Those payment institutions, which are now dynamically developing in their specific sector, might become closer to their customers by providing them with convenient apps, reports, user accounts. This is their strength. They are even stronger here than banks, because they are closer to the trader. The next step – to become an acquirer – is quite a demanding process for them. It requires significant resources, including temporary ones.

We are not afraid of competition or development. We faced situations, when a payment institution became an acquirer, and therefore it did not need a bank for these functions any more. At the same time, our relationship did not stop, it just moved to another level, it took some other shape. Trust me, the e-commerce market is quite extensive, there is enough room for everybody.

Internet acquiring is one of the channels to receive extra profit for banks. Is this channel important for Rietumu Bank? Are your customers interested in the electronic commerce services you are offering and how has this interest been changing over time?

We must admit that more and more businesses are moving to the Internet. Year after year, more and more companies start using the Internet, not only for providing information about themselves, but also as a valuable channel of attracting customers and selling their products and services. This is a never-ending process. This is why the industry is growing in such a dynamic way. And more and more technologies appear, which allow the opening of an online resource and the optimisation of expenses much faster. This is why there is demand for our electronic commerce services, and it is growing.

Last year, eCom21 focused on electronic money, including prospects of cryptocurrencies like Bitcoin. Has the attitude to this tool changed during this year? How do you see the prospects of electronic money?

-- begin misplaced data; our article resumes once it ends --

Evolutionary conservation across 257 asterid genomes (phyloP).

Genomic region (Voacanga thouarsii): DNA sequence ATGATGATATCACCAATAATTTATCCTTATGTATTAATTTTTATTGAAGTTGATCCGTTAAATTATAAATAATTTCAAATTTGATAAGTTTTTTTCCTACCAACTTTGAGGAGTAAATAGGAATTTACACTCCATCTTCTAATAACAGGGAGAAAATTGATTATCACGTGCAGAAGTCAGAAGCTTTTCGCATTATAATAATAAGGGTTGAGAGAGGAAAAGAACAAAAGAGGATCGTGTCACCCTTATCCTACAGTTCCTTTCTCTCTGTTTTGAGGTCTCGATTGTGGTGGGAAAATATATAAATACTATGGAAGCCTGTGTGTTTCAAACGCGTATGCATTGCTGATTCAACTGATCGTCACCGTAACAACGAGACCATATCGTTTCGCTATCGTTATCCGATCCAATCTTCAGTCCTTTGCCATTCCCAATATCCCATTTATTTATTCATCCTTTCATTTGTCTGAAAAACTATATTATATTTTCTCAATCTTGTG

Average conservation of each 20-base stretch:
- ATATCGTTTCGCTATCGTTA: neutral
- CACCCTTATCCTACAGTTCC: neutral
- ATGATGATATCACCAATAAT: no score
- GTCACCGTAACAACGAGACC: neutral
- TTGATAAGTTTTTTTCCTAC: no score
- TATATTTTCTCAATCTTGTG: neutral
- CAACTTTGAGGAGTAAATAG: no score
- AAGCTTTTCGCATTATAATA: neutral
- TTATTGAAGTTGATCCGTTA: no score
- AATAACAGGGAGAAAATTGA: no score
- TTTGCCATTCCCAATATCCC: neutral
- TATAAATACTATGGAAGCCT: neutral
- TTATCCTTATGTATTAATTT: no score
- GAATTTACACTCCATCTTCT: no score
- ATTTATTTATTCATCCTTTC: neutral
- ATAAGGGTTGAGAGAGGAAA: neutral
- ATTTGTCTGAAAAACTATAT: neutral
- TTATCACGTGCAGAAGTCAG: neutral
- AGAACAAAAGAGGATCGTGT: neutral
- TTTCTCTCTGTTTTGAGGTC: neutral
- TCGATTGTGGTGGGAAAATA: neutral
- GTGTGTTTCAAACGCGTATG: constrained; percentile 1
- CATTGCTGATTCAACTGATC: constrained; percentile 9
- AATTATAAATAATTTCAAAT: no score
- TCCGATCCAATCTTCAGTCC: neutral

Over the past year, cryptocurrencies, primarily Bitcoin, of course, from quite a marginal and specific topic have become an acknowledged means of payment on the Internet for conventional buyers. At the same time, the majority of regulators still recognise Bitcoin as an immaterial product rather than as a currency. Some of them (including one of the largest) have directly forbidden their employees to talk about this topic. The technology itself is finding more and more admirers among the leading global financial experts. The problem of alleged anonymity is dispersing as a result of the localisation of payment solutions on regional financial markets. The question of the independent value of Bitcoin, which was initially related to this tool’s credibility, does not sound absurd any more – millions have confidence in this cryptocurrency. Although it is unlikely that Bitcoin can become a complete currency in the near future, it has chances to become an acknowledged means of payment and a clear investment instrument. This is why we are closely watching the changes with regard to cryptocurrncies on behalf of regulators, financial markets and the Internet community – so to speak, we are monitoring this situation. We will probably return to this matter during our next conferences, because experience shows that participants are very interested in this topic.

What will drive the growth of global electronic commerce in the near future? Who can become the leader in this market?

The electronic commerce market has huge potential. For example, at the conference, we discussed many things, which you might call surprising. That the Facebook social network has become the largest media arena, while it has no news content, that the Airbnb website has become the largest real estate rental service, while it does not own any real estate, Uber has become the largest service providing the transportation of passengers in the largest cities of the world, while it has no car fleet. There are many of these such examples. Those who are faster, stronger and more functional will lead. And the novelty of thinking and the ability to respond to market challenges will be the drivers of growth.

Eleonora Gailisha
Mass Media and Public Relations